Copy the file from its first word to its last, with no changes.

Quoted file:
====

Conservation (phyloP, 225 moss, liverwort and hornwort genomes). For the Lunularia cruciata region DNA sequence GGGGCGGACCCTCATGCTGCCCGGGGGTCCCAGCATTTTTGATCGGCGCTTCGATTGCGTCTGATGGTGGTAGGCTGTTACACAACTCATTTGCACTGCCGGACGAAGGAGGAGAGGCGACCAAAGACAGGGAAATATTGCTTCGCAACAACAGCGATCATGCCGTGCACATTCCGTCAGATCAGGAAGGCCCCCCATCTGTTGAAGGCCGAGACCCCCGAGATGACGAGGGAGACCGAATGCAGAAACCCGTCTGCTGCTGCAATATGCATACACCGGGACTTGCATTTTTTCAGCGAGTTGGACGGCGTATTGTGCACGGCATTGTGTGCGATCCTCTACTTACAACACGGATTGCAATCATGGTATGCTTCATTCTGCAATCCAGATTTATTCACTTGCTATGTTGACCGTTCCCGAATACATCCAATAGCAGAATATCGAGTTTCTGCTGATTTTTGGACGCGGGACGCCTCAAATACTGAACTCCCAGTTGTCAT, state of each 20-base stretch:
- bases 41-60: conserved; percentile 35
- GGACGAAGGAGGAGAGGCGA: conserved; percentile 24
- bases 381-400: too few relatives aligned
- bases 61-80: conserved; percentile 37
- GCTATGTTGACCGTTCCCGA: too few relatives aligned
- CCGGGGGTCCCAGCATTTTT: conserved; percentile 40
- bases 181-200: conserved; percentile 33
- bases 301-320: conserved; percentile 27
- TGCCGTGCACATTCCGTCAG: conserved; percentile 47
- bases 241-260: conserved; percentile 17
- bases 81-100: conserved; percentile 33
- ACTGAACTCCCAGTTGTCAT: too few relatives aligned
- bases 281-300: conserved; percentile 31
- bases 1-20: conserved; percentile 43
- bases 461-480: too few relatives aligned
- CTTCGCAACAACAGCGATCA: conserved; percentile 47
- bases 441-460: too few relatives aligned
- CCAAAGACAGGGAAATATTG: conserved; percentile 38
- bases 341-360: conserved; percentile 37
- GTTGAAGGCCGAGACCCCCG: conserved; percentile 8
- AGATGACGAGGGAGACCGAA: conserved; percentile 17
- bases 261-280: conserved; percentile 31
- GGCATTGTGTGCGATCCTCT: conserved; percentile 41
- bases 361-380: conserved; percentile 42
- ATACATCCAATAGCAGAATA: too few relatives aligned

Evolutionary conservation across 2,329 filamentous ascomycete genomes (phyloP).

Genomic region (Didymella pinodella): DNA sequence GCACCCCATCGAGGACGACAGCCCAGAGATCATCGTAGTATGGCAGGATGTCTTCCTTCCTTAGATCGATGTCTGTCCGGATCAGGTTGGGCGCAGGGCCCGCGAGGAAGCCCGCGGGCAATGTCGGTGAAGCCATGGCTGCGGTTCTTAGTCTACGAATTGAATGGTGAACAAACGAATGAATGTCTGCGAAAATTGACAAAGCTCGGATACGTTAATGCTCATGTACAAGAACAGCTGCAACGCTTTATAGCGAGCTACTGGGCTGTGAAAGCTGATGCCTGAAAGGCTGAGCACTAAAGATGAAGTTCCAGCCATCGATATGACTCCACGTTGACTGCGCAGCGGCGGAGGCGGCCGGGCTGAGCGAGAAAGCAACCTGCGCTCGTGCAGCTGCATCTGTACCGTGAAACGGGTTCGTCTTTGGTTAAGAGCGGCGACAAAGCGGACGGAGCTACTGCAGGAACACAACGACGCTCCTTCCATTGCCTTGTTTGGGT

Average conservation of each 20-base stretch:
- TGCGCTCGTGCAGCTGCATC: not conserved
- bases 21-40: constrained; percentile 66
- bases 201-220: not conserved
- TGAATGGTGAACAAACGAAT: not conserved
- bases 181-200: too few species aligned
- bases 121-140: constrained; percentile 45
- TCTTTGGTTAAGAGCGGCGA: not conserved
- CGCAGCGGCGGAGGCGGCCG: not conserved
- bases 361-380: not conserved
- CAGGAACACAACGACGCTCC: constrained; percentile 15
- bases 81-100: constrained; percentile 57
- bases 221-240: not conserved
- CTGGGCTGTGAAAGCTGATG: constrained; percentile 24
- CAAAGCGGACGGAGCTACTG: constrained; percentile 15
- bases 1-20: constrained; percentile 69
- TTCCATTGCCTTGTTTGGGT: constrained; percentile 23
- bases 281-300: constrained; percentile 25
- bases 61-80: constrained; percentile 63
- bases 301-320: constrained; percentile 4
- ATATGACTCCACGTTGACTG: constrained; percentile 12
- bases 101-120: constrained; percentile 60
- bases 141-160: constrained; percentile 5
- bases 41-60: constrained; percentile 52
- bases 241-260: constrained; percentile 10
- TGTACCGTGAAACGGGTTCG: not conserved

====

Conservation (phyloP, 225 moss, liverwort and hornwort genomes). For the Lunularia cruciata region DNA sequence GGGGCGGACCCTCATGCTGCCCGGGGGTCCCAGCATTTTTGATCGGCGCTTCGATTGCGTCTGATGGTGGTAGGCTGTTACACAACTCATTTGCACTGCCGGACGAAGGAGGAGAGGCGACCAAAGACAGGGAAATATTGCTTCGCAACAACAGCGATCATGCCGTGCACATTCCGTCAGATCAGGAAGGCCCCCCATCTGTTGAAGGCCGAGACCCCCGAGATGACGAGGGAGACCGAATGCAGAAACCCGTCTGCTGCTGCAATATGCATACACCGGGACTTGCATTTTTTCAGCGAGTTGGACGGCGTATTGTGCACGGCATTGTGTGCGATCCTCTACTTACAACACGGATTGCAATCATGGTATGCTTCATTCTGCAATCCAGATTTATTCACTTGCTATGTTGACCGTTCCCGAATACATCCAATAGCAGAATATCGAGTTTCTGCTGATTTTTGGACGCGGGACGCCTCAAATACTGAACTCCCAGTTGTCAT, state of each 20-base stretch:
- bases 41-60: conserved; percentile 35
- GGACGAAGGAGGAGAGGCGA: conserved; percentile 24
- bases 381-400: too few relatives aligned
- bases 61-80: conserved; percentile 37
- GCTATGTTGACCGTTCCCGA: too few relatives aligned
- CCGGGGGTCCCAGCATTTTT: conserved; percentile 40
- bases 181-200: conserved; percentile 33
- bases 301-320: conserved; percentile 27
- TGCCGTGCACATTCCGTCAG: conserved; percentile 47
- bases 241-260: conserved; percentile 17
- bases 81-100: conserved; percentile 33
- ACTGAACTCCCAGTTGTCAT: too few relatives aligned
- bases 281-300: conserved; percentile 31
- bases 1-20: conserved; percentile 43
- bases 461-480: too few relatives aligned
- CTTCGCAACAACAGCGATCA: conserved; percentile 47
- bases 441-460: too few relatives aligned
- CCAAAGACAGGGAAATATTG: conserved; percentile 38
- bases 341-360: conserved; percentile 37
- GTTGAAGGCCGAGACCCCCG: conserved; percentile 8
- AGATGACGAGGGAGACCGAA: conserved; percentile 17
- bases 261-280: conserved; percentile 31
- GGCATTGTGTGCGATCCTCT: conserved; percentile 41
- bases 361-380: conserved; percentile 42
- ATACATCCAATAGCAGAATA: too few relatives aligned

Evolutionary conservation across 2,329 filamentous ascomycete genomes (phyloP).

Genomic region (Didymella pinodella): DNA sequence GCACCCCATCGAGGACGACAGCCCAGAGATCATCGTAGTATGGCAGGATGTCTTCCTTCCTTAGATCGATGTCTGTCCGGATCAGGTTGGGCGCAGGGCCCGCGAGGAAGCCCGCGGGCAATGTCGGTGAAGCCATGGCTGCGGTTCTTAGTCTACGAATTGAATGGTGAACAAACGAATGAATGTCTGCGAAAATTGACAAAGCTCGGATACGTTAATGCTCATGTACAAGAACAGCTGCAACGCTTTATAGCGAGCTACTGGGCTGTGAAAGCTGATGCCTGAAAGGCTGAGCACTAAAGATGAAGTTCCAGCCATCGATATGACTCCACGTTGACTGCGCAGCGGCGGAGGCGGCCGGGCTGAGCGAGAAAGCAACCTGCGCTCGTGCAGCTGCATCTGTACCGTGAAACGGGTTCGTCTTTGGTTAAGAGCGGCGACAAAGCGGACGGAGCTACTGCAGGAACACAACGACGCTCCTTCCATTGCCTTGTTTGGGT

Average conservation of each 20-base stretch:
- TGCGCTCGTGCAGCTGCATC: not conserved
- bases 21-40: constrained; percentile 66
- bases 201-220: not conserved
- TGAATGGTGAACAAACGAAT: not conserved
- bases 181-200: too few species aligned
- bases 121-140: constrained; percentile 45
- TCTTTGGTTAAGAGCGGCGA: not conserved
- CGCAGCGGCGGAGGCGGCCG: not conserved
- bases 361-380: not conserved
- CAGGAACACAACGACGCTCC: constrained; percentile 15
- bases 81-100: constrained; percentile 57
- bases 221-240: not conserved
- CTGGGCTGTGAAAGCTGATG: constrained; percentile 24
- CAAAGCGGACGGAGCTACTG: constrained; percentile 15
- bases 1-20: constrained; percentile 69
- TTCCATTGCCTTGTTTGGGT: constrained; percentile 23
- bases 281-300: constrained; percentile 25
- bases 61-80: constrained; percentile 63
- bases 301-320: constrained; percentile 4
- ATATGACTCCACGTTGACTG: constrained; percentile 12
- bases 101-120: constrained; percentile 60
- bases 141-160: constrained; percentile 5
- bases 41-60: constrained; percentile 52
- bases 241-260: constrained; percentile 10
- TGTACCGTGAAACGGGTTCG: not conserved